Civil Action An aggrieved party may file a civil action for damages or request an injunction under a variety of federal and state statutes. Civil damages include reimbursement for actual losses caused by the defendant such as lost profits, reimbursement of development expenses and overhead costs, and the cost of efforts to protect the secret or recover damages, as well as for reduction in the value of business. Damages also can be measured by the defendant's profits, which may be ordered to be paid to the plaintiff. Punitive damages and attorney's fees also may be awarded. Injunctions In addition to or in lieu of money damages, the plaintiff in a civil action for theft of trade secrets also may obtain an injunction prohibiting further use of the information. To obtain an injunction, the plaintiff must demonstrate that: it's the proper owner of the trade secret; an unauthorized person has taken or used the trade secret; there's a high probability of improper disclosure; the plaintiff will suffer irreparable injury (meaning that the plaintiff couldn't be adequately compensated by money damages); and the plaintiff probably will win the case.

Injunctions are difficult to obtain, however. Injunctions have been issued in numerous trade secret cases to prevent the use of stolen information, to prohibit an employee in possession of a trade secret from accepting employment with a competitor, or to order the wrongdoer to return the misappropriated information. The injunction usually prohibits use of the trade secret only for that period it would have been required for its legitimate independent development. Breach of Fiduciary Duty People in a position of trust or fiduciary relationship, such as officers, directors, high-level employees of a corporation or business, and agents and brokers, owe certain duties imposed by law to their principals or employers. The principal fiduciary duties are loyalty and care. Duty of Loyalty The duty of loyalty requires that the employee/agent act solely in the best interest of the employer/principal, free of any self-dealing, conflicts of interest, or other abuse of the principal for personal advantage. Thus, corporate directors, officers, and employees are barred from using corporate property or assets for their personal pursuits, or taking corporate opportunities for themselves. More traditional fraudulent conduct, such as embezzlements, thefts, acceptance of kickbacks, and conflicts of interest also violate the duty of loyalty, and may be prosecuted as such in addition to or instead of the underlying offense. A breach of duty of loyalty is easier to prove than fraud. The plaintiff doesn't need to prove criminal or fraudulent intent or the other elements of fraud. To prevail, the plaintiff must show only that the defendant occupied a position of trust or fiduciary relationship as described above and that the defendant breached the duty to benefit personally. A breach of fiduciary duty claim is a civil action. The plaintiff may receive damages for lost profits and recover profits that the disloyal employee earned - in some instances, even the salary paid to the employee or agent even if the principal didn't suffer an actual loss. The plaintiff also may void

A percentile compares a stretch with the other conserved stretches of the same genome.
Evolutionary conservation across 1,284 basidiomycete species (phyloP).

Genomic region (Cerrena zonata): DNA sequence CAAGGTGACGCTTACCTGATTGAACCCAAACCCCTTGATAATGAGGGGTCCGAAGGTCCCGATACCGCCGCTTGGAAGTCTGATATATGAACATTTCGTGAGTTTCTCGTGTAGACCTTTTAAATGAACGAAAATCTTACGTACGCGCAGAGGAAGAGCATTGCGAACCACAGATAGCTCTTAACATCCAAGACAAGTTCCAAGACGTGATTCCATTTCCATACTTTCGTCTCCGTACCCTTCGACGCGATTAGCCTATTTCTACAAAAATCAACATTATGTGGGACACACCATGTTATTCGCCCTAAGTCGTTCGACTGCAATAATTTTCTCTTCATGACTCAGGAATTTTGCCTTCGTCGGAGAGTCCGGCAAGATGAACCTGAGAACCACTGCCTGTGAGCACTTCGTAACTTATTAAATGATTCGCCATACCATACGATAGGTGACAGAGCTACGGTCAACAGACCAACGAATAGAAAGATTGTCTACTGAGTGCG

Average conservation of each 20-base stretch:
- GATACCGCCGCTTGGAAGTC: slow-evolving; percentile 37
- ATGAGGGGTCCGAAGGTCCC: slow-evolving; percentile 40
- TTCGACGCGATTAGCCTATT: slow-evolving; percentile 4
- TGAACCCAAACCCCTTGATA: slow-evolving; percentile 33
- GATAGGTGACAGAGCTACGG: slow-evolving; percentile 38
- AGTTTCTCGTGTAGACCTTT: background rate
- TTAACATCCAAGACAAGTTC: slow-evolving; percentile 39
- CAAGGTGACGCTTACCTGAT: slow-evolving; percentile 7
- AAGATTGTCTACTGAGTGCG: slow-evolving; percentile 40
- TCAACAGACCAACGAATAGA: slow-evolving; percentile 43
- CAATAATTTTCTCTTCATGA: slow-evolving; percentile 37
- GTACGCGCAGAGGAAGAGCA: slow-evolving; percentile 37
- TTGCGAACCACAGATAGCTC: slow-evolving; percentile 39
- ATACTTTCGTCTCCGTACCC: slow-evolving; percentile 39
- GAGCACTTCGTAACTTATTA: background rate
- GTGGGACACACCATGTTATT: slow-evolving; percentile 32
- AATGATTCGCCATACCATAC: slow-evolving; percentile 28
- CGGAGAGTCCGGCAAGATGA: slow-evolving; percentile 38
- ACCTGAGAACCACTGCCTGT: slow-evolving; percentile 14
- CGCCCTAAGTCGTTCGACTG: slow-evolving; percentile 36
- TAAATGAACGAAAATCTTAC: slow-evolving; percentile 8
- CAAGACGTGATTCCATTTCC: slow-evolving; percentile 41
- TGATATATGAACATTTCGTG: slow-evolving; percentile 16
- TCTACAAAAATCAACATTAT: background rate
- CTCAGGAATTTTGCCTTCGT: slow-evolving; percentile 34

any contracts entered into on its behalf that were the result of or were influence by the employee's or agent's disloyalty. Duty of Care A corporate officer, director, or high-level employee, as well as other people in a fiduciary relationship, must conduct business affairs prudently with the skill and attention normally exercised by people in similar positions. Fiduciaries who act carelessly or recklessly are responsible for any resulting loss to the corporate shareholders or other principals. Damages may be recovered in a civil action for negligence, mismanagement, or waste of corporate assets. People in a fiduciary relationship, however, aren't guarantors against all business reverses or errors in judgment. The Business Judgment Rule protects corporate officers and directors from liability for judgments that were made in good faith (e.g., free of self-dealings or conflicts) and that appeared to be prudent based on the then-known circumstances. Corporate officers breach their duty of loyalty if they accept kickbacks, engage in a conflict of interest, or otherwise are disloyal. Corporate officers who carelessly fail to prevent such conduct, to enforce controls, or pursue recovery of losses might breach their duty of care. Corporate defendants in such cases might raise the Business Judgment Rule in defense by showing that they had no reasonable grounds to suspect such conduct or that the cost of prevention or recovery was too high compared to the anticipated returns. Correction The FraudBasics article in the March/April 2002 issue of The White Paper, excerpted from the Association's Fraud Examiners Manual, stated that an accountant may be liable for fraud if he or she "falsely states that the audit was conducted in accordance with generally accepted accounting principles." Because the article refers to an audit, the sentence should read "in accordance with generally accepted auditing standards." The Association of Certified Fraud Examiners assumes sole copyright of any article published in Fraud Magazine. Fraud Magazine follows a policy of exclusive publication. Permission of the publisher is required before an article can be copied or reproduced. Requests for reprinting an article in any form must be e-mailed to: